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Magnetic and structural investigation of Fe50Co50 thin films across the transition from in-plane to out-of-plane anisotropy

By M. Tamisari, G. Ausanio, V. Guidi, V. Iannotti, I. Neri, F. Ronconi, F. Spizzo and P. Vavassori


Thin Fe50Co50 (FeCo) layers have recently attracted great attention due to their high saturation magnetization, spin polarization factor and possible application in magnetic devices, showing perpendicular magnetization, as well [1]. In thin FeCo films, the growth process highly affects the features of the magnetization reversal process as compressive or tensile stress may induce an additional source of magnetic anisotropy [2]. In detail, due to their high positive magnetostrictive coefficients, the presence of a compressive stress my favour an out-of-plane orientation of the magnetization. In this paper, we present FeCo layers grown by dc-magnetron sputtering on Si substrates in Ar atmosphere and covered by a 5 nm thick Cr overlayer to prevent oxidation. Their thickness, t, ranged from 5 nm up to 100 nm as in this range we expect to find a compressive stress [3]. Room temperature magnetization (M) data were collected using a SQUID magnetometer and a MOKE apparatus, using both an in-plane and a out-of-plane magnetic field (H). Magnetoresistance (MR) measurements were collected using the Van der Pauw method with an in-plane H and an in-plane current both parallel and perpendicular to H. The structural characterization was performed with a high resolution X-Ray diffractometer; the samples profile was investigated through an optical profilometer having a 1 nm vertical resolution. For small values of t, the shape of the in-plane M loops is squared and the coercive field increases with t for 5 nm < t < 15 nm. This result is possibly ascribable to the increase in grain size induced by the thickness increase. For higher values of t, coercivity smoothly decreases and the shape of the loops changes; in detail for t > 20 nm the approach to saturation is slower and the shape of the whole loop gets less and less squared. MR data indicate that, for t up to 20 nm the MR effect is anisotropic in character, its intensity is small (~ 0.02 %), and saturation fields are in agreement with those measured from M loops. For t > 20 nm the MR effect becomes almost isotropic, its intensity increases of about one order of magnitude and the approach to saturation gets slower. Therefore, both techniques suggest that the magnetization reorientation process changes for t > 20 nm, and the results are in agreement with the progressive development of an out-of-plane easy axis [4]. Those results will be discussed and compared with the structural ones, in order to investigate the interplay between the developing anisotropy and the stacking of the FeCo films and to estimate the strength of the compressive stress. [1] N. Miyamoto et al., J. Appl. Phys. 107 (2010) 09CT19. [2] W. Yu et al., J. Appl. Phys. 99 (2006) 08B706. [3] J. McCord et al., J. Magn. Magn. Mater. 271 (2004) 46. [4] G. Ausanio et al., Thin Solid Films 519 (2011) 5420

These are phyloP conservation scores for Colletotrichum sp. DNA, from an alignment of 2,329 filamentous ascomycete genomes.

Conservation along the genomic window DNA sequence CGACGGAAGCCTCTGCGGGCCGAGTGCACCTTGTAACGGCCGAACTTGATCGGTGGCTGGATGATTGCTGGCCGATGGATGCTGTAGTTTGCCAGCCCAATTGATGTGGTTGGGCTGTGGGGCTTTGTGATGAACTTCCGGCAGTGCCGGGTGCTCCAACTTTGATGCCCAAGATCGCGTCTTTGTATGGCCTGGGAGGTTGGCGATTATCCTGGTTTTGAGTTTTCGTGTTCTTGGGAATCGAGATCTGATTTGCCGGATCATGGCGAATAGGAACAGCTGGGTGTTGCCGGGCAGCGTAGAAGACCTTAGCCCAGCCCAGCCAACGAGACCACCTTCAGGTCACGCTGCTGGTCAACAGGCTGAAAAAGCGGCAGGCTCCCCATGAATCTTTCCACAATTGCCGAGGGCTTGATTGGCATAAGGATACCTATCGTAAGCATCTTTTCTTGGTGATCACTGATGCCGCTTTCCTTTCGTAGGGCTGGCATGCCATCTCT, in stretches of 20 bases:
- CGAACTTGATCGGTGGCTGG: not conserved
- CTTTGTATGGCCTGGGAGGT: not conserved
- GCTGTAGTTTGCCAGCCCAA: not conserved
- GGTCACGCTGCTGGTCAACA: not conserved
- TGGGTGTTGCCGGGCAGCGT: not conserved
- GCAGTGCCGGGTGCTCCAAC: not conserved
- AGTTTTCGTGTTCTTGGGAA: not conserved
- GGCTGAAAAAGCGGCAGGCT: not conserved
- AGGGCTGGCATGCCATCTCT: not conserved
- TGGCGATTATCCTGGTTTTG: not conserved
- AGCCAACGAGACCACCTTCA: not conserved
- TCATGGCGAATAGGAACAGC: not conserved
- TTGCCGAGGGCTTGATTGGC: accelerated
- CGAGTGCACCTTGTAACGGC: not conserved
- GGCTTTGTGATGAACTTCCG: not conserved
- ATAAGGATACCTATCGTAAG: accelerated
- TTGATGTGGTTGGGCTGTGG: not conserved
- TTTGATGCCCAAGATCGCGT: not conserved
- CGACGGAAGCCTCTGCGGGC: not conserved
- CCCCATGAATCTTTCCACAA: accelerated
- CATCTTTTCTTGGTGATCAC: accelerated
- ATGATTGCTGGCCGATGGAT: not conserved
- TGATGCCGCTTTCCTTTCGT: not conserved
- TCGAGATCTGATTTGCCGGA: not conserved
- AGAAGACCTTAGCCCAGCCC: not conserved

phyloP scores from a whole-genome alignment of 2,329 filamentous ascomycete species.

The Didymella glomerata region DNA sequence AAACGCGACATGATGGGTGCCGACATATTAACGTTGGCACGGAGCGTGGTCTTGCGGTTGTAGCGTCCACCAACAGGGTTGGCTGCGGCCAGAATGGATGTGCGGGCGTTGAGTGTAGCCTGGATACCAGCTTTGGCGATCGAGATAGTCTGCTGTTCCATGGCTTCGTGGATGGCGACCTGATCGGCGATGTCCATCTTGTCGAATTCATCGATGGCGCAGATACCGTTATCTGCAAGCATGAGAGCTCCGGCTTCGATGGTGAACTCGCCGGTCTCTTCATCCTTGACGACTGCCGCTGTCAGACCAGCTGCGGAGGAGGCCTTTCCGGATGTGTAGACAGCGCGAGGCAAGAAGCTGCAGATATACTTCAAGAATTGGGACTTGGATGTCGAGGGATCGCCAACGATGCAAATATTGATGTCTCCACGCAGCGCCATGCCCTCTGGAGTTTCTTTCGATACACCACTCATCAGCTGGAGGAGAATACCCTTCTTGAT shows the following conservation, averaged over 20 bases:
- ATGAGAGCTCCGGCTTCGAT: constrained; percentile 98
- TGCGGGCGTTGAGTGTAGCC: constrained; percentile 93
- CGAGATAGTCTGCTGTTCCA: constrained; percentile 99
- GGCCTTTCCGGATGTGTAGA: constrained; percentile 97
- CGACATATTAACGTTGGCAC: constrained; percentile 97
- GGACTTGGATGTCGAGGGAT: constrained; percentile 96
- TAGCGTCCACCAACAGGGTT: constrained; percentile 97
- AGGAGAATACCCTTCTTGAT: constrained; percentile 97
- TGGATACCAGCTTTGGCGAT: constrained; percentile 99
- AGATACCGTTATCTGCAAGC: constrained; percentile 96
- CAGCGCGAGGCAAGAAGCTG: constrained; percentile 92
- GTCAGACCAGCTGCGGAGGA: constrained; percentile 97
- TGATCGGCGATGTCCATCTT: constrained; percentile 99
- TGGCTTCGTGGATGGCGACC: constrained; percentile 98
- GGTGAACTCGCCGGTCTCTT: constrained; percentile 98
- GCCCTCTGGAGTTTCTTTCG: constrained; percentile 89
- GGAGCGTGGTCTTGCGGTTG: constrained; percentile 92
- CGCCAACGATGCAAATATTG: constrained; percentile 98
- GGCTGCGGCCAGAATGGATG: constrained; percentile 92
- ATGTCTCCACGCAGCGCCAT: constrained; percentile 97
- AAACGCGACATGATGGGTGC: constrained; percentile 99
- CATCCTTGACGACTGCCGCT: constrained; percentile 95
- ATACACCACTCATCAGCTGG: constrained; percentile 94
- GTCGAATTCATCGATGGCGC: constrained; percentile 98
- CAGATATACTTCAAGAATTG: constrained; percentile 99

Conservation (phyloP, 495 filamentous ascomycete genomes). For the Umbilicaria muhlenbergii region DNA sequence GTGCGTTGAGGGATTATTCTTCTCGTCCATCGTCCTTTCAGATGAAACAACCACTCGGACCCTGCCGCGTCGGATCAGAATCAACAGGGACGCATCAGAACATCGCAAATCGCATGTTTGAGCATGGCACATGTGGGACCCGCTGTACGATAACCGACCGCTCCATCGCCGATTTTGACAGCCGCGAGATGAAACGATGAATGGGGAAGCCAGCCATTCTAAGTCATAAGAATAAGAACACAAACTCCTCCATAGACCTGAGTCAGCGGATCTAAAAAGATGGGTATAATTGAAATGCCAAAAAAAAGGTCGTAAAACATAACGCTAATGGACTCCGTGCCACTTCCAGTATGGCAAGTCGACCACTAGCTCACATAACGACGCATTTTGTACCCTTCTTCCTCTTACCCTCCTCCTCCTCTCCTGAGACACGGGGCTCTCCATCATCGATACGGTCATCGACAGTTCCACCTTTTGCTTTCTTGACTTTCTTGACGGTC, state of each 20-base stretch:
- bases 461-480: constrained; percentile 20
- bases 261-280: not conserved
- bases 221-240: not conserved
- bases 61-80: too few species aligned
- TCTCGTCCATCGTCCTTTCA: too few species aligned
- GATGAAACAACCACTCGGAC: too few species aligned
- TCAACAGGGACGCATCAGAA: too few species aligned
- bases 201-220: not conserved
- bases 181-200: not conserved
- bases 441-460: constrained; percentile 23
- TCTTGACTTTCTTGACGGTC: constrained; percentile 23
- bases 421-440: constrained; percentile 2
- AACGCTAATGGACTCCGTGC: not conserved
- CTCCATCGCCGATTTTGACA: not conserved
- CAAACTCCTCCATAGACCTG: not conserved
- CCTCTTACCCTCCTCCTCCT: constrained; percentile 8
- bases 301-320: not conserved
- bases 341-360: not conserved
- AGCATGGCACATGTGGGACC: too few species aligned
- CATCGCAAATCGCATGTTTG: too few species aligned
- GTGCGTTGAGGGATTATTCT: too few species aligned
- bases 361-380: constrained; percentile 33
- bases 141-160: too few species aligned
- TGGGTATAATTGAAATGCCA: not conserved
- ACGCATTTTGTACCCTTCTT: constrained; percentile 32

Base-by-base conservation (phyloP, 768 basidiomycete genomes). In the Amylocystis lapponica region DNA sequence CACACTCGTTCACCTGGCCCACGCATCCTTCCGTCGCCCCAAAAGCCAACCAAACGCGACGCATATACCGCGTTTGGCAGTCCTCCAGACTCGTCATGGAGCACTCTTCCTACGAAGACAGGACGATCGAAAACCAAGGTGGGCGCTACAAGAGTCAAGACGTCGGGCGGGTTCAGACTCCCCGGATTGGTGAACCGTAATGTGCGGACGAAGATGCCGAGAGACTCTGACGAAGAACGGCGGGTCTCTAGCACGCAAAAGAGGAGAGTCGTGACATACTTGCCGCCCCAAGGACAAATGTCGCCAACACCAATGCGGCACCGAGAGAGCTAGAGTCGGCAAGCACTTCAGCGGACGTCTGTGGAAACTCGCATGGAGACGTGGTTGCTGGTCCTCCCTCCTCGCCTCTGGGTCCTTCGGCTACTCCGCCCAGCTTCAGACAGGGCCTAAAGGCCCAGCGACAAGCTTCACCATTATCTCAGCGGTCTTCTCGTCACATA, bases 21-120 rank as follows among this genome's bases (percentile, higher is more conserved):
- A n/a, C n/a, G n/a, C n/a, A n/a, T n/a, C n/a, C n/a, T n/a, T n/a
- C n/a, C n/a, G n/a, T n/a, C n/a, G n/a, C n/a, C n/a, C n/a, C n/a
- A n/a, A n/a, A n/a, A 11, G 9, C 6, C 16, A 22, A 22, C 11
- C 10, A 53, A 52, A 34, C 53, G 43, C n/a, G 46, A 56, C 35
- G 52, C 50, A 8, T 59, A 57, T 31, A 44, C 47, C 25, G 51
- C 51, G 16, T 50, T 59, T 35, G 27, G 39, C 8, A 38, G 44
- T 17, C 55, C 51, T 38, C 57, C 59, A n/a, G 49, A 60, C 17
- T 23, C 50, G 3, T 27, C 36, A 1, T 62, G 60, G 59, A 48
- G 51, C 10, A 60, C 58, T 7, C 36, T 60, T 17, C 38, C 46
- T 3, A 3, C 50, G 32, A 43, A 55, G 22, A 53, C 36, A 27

Topics: FeCo thin films, magnetostriction, stress induced magnetic anisotropies, x-ray diffraction, Optical profilometry
Publisher: Università degli Studi di Bologna
Year: 2011
OAI identifier: oai:iris.unife.it:11392/1520325
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